• 0

      Re barber – they do? I never know what I might be charged. The same goes for car maintenance, legal fees, accountants,dentists etc. The numbers are all tallied but so very magical.

  2. 0

    Medicare converts all basic medical needs and more . It’s a wonderful system but an expensive one

  3. 0

    the ndis wants functional assessments but that ranges from 400.00 for physiotherapy assessments to 800.00 ++ for an occupational therapist but its not covered by medicare , how can those who need it afford it?? its bad enough that the NDIS isn’t accepting so many disabilities calling them medical issues to avoid helping those suffering . go to community care they say, but com care doesn’t provide what is needed

  4. 0

    This site is read by retired people and yet this article fails to mention that pensioners over 65 with a concession card or commonwealth seniors health card do not pay for ambulance services in NSW. An important omission, I believe.

  5. 0

    I understood Medicare had reciprocal agreements with New Zealand

  6. 0

    I have a friend who had emergency heart surgery. She has been in private health cover since she started wok at 15. Now in her Seventies she has a bill of thousands of dollars because of the gap. I can understand why people are opting out of health cover.

    Thank god I am covered by DVA.

    Its time to return to Medibank, we don’t need a health cover who act for their investors.

    • 0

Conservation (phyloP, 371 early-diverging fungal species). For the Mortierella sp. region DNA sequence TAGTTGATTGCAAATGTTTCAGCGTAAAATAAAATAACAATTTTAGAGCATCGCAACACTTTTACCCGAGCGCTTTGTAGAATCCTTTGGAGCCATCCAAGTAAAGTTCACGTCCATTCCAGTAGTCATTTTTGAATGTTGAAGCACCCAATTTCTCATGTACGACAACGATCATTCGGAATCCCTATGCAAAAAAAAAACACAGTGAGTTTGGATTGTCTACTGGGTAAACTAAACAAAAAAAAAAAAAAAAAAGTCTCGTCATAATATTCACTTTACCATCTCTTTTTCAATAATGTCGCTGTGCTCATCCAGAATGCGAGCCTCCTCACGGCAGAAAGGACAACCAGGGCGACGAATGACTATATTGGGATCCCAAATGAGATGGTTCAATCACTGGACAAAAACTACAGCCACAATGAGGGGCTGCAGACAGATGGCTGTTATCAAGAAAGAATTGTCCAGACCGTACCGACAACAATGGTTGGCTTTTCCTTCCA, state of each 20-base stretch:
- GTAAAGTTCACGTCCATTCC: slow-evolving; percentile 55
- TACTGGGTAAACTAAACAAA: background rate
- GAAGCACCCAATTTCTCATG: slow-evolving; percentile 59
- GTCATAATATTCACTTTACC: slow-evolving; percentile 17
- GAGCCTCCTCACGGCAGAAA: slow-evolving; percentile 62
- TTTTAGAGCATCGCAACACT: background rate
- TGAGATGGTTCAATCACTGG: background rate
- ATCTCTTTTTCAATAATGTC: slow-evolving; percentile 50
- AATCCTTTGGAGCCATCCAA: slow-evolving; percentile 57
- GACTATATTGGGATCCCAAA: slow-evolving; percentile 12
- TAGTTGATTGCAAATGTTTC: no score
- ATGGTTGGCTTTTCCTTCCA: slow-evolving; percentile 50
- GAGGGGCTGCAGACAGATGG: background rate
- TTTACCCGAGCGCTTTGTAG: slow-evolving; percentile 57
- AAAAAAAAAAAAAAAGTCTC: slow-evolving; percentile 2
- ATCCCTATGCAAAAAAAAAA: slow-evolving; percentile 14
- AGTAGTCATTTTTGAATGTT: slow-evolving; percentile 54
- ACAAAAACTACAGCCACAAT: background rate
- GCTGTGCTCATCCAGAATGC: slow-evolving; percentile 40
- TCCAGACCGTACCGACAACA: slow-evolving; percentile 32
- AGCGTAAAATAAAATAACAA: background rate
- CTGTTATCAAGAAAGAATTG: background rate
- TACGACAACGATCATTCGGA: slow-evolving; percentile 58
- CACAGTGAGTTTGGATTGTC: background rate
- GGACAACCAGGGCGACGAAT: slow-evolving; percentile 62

Why don’t we all pay $2500 each to the government to provide the same level of cover as private insurers
      Let’s see how long before the government ( especially labor governments) spend it all and the system goes back to the way it was

  7. 0

    olbaid, you just could not resist bringing in your misguided and incorrect political bias could you, an interesting discussion until you posting.

  8. 0

    Membership fee to Ambulance Victoria
    Free cover for pensioners, low-income earners
    Call-out charge plus a per-kilometre charge
    Government subsidises 49 per cent of fee
    Fees ranging between $473 for patient transfer vehicle and $967 for life-threatening or urgent call-out
    Pensioners entitled to free service
    Membership fee to SA Ambulance
    Call-out fees up to $976, plus kilometre fee of $5.60
    Call-out fee and a per-kilometre fee
    Set call-out fees up to $959
    Free ambulance cover for pensioners
    Fees covered by State Government
    Fees covered by State Government